MoneyGram International Inc. entered a strategic partnership with the Stellar blockchain in preparation to launch a service that would allow users to send Stablecoins and easily convert them to hard currency.
“The world of crypto and the world of fiat are not really compatible today, We’re trying to be a bridge from the crypto world to the fiat world,” MoneyGram Chief Executive Officer Alex Holmes disclosed in an interview with Bloomberg News.
One of the largest money-transfer services in the US is attempting to broaden the adoption of digital currencies https://t.co/exV3J19qsI
— Bloomberg (@business) May 29, 2022
“The move arrives as remittances become more popular in emerging markets, but also as stablecoins — digital assets meant to maintain a 1-to-1 relationship with a commodity or currency like the US dollar — come under heightened scrutiny. Once the service fully launches, users with digital wallets on the Stellar blockchain will be able to convert their holdings into Circle Internet Financial’s USDC stablecoin, which can then be cashed out through MoneyGram’s network”, Holmes said.
The Terra stablecoin crash this month has caused an unfavourable condition for these types of digital assets and accelerated market fluctuation. Though Terra is different from USDC, due to dollar-equivalent assets kept in reserve. The Terra crash has put up worries that these stablecoins may lose their peg also.
The current world’s largest stablecoin, USDT( issued by Tether Holdings Ltd) briefly lost its dollar peg also on May 12. Regulators have questioned the riskiness of USDT’s reserves, which comprise commercial paper(a type of short-term debt). Tether holdings also released another new token pegged to the Mexican peso on Thursday.
” A de-pegging is unlikely to happen with USDC, the stablecoin used in MoneyGram’s partnership with Stellar, because the currency is fully backed by safe liquid assets“, according to the chief strategy officer and head of global policy for Circle, Dante Disparte.
“We’re not taking the dollar and putting it in the reserves and then lending it out,” he said in an interview. “Instead, the reserves are strictly cash and US Treasuries,” he added.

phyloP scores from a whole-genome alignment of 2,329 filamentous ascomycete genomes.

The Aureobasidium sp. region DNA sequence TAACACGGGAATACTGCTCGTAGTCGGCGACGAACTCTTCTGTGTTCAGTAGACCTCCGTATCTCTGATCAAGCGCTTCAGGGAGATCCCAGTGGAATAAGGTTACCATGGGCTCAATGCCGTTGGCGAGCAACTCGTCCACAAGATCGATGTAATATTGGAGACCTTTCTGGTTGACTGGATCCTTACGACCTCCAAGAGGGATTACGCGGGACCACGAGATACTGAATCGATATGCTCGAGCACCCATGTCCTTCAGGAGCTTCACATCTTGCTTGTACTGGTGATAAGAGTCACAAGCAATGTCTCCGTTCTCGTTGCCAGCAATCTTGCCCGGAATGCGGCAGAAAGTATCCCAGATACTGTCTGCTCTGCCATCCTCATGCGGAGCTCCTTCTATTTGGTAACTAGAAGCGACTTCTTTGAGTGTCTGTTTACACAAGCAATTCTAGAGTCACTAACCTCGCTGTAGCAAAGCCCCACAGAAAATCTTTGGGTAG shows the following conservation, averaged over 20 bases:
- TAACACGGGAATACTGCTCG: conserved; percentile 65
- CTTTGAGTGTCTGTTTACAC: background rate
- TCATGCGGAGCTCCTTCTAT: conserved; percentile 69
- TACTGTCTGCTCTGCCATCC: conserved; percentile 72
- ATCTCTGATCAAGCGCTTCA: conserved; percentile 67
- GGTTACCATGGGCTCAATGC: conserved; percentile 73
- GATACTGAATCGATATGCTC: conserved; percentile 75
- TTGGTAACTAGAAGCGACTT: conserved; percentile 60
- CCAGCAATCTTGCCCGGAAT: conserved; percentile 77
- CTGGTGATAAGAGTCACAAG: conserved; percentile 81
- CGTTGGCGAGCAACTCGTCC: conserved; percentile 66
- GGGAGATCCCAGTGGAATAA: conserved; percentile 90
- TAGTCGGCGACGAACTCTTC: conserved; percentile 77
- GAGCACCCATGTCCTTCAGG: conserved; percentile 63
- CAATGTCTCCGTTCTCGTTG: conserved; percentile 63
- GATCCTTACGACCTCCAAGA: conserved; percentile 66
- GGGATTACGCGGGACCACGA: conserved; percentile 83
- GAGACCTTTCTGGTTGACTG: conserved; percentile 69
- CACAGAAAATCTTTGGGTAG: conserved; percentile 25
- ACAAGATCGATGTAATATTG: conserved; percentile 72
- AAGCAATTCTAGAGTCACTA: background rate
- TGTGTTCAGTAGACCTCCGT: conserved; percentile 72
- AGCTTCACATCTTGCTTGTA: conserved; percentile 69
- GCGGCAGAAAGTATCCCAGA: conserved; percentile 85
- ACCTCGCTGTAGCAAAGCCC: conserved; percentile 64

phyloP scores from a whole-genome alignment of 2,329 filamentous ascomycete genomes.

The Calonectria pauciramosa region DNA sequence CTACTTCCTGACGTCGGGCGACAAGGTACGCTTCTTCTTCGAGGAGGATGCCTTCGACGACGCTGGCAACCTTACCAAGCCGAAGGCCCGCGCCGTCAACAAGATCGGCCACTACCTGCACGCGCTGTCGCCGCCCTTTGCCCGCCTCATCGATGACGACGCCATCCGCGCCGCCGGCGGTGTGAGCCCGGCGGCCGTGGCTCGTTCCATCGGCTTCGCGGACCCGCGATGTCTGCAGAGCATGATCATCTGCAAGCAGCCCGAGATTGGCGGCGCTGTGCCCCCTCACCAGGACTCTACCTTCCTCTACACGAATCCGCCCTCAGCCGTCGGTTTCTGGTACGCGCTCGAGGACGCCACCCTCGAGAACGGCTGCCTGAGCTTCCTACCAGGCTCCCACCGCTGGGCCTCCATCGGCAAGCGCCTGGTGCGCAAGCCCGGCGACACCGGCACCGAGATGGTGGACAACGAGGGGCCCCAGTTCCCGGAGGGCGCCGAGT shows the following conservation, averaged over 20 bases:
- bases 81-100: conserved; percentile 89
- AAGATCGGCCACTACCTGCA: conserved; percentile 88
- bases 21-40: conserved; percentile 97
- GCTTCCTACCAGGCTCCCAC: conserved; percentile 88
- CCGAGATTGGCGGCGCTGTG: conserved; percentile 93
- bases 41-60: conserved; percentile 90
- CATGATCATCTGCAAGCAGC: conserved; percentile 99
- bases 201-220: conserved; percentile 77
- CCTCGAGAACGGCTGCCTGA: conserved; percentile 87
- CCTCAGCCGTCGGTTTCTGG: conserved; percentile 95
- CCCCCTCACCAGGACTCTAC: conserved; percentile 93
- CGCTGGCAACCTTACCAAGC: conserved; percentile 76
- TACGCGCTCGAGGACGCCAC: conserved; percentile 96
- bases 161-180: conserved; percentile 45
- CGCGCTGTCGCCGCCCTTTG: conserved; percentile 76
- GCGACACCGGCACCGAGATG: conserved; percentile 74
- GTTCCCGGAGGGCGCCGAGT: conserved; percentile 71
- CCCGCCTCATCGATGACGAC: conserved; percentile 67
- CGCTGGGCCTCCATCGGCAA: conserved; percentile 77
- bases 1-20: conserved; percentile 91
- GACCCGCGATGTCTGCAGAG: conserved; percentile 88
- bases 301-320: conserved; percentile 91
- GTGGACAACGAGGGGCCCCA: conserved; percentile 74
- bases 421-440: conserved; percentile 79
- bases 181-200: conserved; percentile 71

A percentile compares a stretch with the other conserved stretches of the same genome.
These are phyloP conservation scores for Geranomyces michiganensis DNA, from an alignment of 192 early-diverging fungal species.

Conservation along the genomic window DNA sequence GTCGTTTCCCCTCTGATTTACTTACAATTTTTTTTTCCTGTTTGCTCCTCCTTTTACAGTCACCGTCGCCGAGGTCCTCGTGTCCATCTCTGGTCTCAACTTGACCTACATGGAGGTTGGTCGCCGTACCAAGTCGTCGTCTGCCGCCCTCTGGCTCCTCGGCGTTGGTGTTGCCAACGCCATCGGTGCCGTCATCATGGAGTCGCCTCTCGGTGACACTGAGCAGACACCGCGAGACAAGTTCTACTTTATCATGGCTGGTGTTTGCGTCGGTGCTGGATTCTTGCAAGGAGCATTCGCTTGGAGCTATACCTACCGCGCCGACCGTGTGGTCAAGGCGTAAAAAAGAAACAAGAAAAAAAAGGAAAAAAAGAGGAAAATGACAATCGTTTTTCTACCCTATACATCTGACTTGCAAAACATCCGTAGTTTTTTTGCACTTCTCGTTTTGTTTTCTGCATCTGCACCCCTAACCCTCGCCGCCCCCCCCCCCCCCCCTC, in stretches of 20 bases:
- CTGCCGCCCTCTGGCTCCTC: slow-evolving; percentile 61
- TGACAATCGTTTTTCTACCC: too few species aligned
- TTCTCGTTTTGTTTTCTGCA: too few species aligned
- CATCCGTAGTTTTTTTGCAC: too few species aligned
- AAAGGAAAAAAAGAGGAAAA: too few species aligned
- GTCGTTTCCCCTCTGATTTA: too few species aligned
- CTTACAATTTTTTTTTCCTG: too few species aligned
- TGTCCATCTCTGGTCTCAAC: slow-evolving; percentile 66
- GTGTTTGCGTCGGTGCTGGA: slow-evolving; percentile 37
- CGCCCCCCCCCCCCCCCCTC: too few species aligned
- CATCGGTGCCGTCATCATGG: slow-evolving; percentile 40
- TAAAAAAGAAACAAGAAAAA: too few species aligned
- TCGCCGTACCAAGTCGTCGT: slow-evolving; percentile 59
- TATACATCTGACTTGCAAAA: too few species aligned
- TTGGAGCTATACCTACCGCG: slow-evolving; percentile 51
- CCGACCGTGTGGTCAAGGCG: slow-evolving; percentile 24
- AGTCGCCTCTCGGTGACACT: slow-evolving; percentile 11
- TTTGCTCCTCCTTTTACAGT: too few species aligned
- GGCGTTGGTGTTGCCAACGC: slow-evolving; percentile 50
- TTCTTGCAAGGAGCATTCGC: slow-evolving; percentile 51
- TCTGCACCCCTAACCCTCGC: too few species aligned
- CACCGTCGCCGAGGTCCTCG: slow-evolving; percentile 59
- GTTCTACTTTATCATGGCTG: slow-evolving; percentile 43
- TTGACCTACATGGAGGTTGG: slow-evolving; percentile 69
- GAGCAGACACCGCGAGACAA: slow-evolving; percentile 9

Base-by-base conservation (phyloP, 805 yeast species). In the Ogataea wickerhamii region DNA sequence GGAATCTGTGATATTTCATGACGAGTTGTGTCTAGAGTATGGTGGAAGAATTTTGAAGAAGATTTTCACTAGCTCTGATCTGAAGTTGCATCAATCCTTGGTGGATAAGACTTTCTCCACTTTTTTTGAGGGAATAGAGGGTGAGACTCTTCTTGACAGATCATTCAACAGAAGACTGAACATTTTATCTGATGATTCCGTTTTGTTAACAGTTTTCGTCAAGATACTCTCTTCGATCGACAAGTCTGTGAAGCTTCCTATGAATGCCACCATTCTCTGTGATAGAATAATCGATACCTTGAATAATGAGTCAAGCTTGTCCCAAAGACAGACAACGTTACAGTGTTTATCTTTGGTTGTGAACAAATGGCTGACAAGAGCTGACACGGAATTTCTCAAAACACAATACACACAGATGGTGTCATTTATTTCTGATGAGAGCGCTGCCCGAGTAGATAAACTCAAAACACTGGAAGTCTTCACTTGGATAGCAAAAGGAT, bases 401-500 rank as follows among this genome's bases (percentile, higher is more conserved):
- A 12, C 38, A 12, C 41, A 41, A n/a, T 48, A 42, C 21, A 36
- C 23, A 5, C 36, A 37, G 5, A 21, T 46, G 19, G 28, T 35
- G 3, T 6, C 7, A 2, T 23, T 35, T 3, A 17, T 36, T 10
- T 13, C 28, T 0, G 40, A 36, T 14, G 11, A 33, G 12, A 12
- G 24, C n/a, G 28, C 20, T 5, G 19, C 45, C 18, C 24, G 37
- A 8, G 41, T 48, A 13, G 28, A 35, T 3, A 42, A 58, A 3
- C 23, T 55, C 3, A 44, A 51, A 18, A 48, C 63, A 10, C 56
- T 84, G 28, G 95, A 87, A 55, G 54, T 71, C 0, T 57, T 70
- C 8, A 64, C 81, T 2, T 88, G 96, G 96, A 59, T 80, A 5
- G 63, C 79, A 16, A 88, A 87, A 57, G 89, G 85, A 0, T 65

Holmes also affirmed this in his statement, he said he’s still confident in digital currencies. Cryptocurrency “is obviously here to stay and it’s going to be here for a long time despite recent selloffs and volatility,” he said. “I think adopting it, bringing it into the mainstream is important.”
MoneyGram’s new partnership service with Stellar could probably help create more awareness about the use of crypto in emerging markets. Remittances to low- and middle-income countries rose to $589 billion last year and are expected to increase more this year, according to the World Bank. In countries like El Salvador, which legalised Bitcoin as legal tender last year, remittances account for over 20% of gross domestic product.
“There are billions of cash-dependent people globally who could benefit from the utility that digital assets and blockchain provide,” Denelle Dixon, CEO of the Stellar Development Foundation, said in a written response to questions. “The answer is what we’re building through this partnership — a service for helping them go from cash to digital assets.”
El Salvador President Nayib Bukele criticized remittance companies for charging high fees and announced using Bitcoin will save the country $400 million per year on money sent home by citizens living abroad. In the US, where remittances abroad estimate more than $100 billion yearly, MoneyGram has been accused by New York state and the U.S. Consumer Financial Protection Bureau of slowing international money transfers and failing to reveal prices.
Holmes added fees for sending money to El Salvador from the US through MoneyGram range from 0.5-2.5% per transaction’s face value, below the World Bank’s target of 3%.
“If a country like El Salvador is going to make Bitcoin seamless with US dollars in the country, I think that consumers, through MoneyGram, should be able to transfer Bitcoin to El Salvador or transfer dollars and convert them to Bitcoin,” Holmes said. “If that’s where the world is going, let’s participate in that world and let’s see how we can help fulfil that opportunity.”
MoneyGram previously partnered with Ripple Labs Inc., co-founded by Jed McCaleb who eventually left Ripple to support the launch of Stellar. The partnership between MoneyGram and Ripple halted in March 2021 following a lawsuit filed against Ripple by the U.S. Securities and Exchange Commission in December 2020, claiming that the company held an unregistered securities offering of its XRP token.
In July, MoneyGram dated takeover interest from Stellar Development Foundation, the nonprofit that oversees the Stellar blockchain, and private equity firm Advent International. The company then partnered with Stellar in October on creating a crypto remittance service and released a pilot program in November.